"bgf": ModifiedBetaGeoFitter().fit(rftm["frequency"], rftm["recency"], rftm["T"]),
"ggf": GammaGammaFitter().fit(rftm["frequency"], rftm["monetary_value"])

models = train_models()

Notice in the above code we've encapsulated our training logic into a function, train_models, and then decorated that function with @modelbit.job. This pattern allows us to easily create a nightly training job for our BTYD models.

Model deployment

Modelbit deployments are Python functions. Our function, predict_customer_behavior, handles input/output and calling the bgf and ggf models. The function is meant to be called with inputs for a single user_id. Modelbit handles splitting up batch inferences to get predictions in parallel.

def predict_customer_behavior(user_id):
t = [7, 30]
df_out = models["rftm"].loc[user_id]
except KeyError:
return None # Customer not in the dataset

df_out['created_at'] = str(

# purchase
for tt in t:
df_out["predicted_purchases_" + str(tt)] = models["bgf"].predict(
# prob alive
for tt in t:
df_out["prob_alive_" + str(tt) + "_days"] = models["bgf"].conditional_probability_alive(
frequency = df_out["frequency"],
recency = df_out["recency"],
T = df_out["T"] + tt)[0]
# avg revenue
df_out["conditional_expected_average_revenue"] = models["ggf"].conditional_expected_average_profit(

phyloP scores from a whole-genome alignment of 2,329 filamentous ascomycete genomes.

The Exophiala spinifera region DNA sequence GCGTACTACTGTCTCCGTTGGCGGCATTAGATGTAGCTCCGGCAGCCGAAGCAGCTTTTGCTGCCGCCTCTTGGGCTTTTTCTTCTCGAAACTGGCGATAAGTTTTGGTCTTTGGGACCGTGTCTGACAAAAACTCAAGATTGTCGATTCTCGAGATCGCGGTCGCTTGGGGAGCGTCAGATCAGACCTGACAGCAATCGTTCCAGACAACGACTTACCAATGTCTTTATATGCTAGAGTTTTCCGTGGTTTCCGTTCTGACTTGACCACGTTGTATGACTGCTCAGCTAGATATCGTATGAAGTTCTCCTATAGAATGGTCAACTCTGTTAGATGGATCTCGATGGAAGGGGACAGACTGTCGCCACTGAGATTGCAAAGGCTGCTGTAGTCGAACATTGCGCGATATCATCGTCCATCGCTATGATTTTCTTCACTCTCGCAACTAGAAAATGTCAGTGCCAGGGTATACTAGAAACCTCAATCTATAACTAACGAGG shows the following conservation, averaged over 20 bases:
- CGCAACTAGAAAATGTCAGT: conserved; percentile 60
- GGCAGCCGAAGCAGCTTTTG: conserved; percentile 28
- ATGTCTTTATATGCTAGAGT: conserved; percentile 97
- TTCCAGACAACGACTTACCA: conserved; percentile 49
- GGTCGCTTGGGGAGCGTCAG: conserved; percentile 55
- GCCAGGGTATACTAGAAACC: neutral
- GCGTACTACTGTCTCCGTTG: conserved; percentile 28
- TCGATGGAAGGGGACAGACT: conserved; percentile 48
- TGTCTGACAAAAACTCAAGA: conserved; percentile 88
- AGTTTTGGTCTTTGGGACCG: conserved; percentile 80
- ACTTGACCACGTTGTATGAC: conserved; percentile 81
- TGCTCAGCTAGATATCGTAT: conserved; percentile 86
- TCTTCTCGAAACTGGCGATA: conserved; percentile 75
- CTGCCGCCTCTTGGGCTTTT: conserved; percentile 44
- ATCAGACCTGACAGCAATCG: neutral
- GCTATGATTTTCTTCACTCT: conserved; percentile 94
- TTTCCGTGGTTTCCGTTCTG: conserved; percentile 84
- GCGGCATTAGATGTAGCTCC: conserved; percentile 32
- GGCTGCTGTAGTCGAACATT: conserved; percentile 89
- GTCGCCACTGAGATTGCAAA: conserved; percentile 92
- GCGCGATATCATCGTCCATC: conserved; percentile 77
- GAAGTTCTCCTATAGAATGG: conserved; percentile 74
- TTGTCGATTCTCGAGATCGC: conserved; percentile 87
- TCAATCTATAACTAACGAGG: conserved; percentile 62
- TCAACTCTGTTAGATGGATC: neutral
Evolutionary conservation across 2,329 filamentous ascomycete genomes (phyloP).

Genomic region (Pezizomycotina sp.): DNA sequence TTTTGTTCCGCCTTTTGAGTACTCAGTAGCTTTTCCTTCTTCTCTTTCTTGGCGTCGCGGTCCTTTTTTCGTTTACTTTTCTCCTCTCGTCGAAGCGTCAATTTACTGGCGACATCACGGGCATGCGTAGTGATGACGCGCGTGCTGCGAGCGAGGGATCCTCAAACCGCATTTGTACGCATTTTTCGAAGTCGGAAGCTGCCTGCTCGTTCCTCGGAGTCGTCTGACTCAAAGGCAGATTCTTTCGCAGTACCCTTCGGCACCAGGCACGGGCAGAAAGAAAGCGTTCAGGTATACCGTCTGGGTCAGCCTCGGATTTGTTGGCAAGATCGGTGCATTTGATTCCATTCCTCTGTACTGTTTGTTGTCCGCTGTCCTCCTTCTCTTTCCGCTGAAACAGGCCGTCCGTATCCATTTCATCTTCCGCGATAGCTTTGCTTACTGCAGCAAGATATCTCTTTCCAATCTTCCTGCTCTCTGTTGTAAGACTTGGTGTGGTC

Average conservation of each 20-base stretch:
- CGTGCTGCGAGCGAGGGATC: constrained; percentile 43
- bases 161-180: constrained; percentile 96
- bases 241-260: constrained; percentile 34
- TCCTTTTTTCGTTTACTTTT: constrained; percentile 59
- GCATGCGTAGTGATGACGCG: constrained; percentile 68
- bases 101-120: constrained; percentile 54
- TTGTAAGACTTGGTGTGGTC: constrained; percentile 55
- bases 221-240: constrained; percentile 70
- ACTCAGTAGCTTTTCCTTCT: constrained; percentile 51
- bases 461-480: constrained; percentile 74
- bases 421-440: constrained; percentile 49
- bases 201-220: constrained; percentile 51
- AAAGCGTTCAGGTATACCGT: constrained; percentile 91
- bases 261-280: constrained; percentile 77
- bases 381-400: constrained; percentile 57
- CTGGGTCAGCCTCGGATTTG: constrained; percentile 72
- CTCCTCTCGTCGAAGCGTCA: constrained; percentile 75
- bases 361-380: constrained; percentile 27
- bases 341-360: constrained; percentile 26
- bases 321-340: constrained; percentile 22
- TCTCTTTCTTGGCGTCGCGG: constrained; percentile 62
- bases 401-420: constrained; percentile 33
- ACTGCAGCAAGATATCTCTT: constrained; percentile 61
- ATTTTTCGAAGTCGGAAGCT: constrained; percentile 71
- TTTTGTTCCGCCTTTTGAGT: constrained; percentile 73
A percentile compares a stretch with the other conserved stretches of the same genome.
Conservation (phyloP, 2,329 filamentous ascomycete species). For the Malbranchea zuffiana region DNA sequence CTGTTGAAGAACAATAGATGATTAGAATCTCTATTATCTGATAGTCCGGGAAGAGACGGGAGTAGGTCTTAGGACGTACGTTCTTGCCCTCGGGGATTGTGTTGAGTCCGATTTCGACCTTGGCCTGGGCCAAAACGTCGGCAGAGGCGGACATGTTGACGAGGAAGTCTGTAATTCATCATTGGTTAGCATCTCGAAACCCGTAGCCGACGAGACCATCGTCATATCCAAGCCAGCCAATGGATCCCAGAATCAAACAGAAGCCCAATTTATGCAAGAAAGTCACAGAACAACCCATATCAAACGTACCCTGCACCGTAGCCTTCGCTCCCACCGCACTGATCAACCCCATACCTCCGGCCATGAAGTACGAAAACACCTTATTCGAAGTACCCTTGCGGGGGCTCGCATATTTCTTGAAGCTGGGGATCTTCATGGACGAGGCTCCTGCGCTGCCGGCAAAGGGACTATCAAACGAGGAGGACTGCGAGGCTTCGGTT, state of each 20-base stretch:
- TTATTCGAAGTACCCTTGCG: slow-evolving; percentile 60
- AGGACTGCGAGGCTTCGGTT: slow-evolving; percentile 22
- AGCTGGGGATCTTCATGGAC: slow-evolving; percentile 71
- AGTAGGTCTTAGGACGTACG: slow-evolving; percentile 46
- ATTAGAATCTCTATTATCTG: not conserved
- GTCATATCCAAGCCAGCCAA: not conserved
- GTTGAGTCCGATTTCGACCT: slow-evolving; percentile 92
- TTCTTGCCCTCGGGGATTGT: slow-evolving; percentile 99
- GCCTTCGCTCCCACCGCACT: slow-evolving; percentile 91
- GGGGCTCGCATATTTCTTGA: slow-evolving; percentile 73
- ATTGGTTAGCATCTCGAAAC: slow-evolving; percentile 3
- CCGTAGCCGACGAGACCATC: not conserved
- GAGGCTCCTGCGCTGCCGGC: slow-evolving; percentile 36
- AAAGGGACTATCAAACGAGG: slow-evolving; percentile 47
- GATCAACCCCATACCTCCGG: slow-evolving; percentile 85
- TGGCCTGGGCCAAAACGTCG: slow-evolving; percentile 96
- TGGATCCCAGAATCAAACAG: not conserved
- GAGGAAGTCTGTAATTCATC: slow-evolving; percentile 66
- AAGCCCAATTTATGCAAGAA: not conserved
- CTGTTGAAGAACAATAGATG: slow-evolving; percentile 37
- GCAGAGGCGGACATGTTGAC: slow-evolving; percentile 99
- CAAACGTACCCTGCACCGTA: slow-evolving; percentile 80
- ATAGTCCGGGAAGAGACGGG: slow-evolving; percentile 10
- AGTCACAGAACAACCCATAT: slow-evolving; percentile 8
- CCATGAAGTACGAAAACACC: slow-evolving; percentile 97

return df_out.to_dict()

Call the method with a user_id to make sure everything is working:


We see the correct output, confirming that our function is working:

"frequency": 2.0,
"recency": 247.0,
"T": 4803.0,
"monetary_value": 86.5,
"created_at": "2023-02-09",
"predicted_purchases_7": 1.0427213106770715e-6,
"predicted_purchases_30": 4.461892568721752e-6,
"prob_alive_7_days": 0.00018522552215405317,
"prob_alive_30_days": 0.00018186131550183547,
"conditional_expected_average_revenue": 75.28443453743574

Deploy to Modelbit

Now it's time to deploy predict_customer_behavior to Modelbit and Snowflake so we can use it as new transaction data comes in. We'll use the python_packages parameter to tell Modelbit which libraries need to be installed in our production environment, and python_version to match the version in Hex. We'll also include g++, which is an optional dependency of BTYD that improves performance.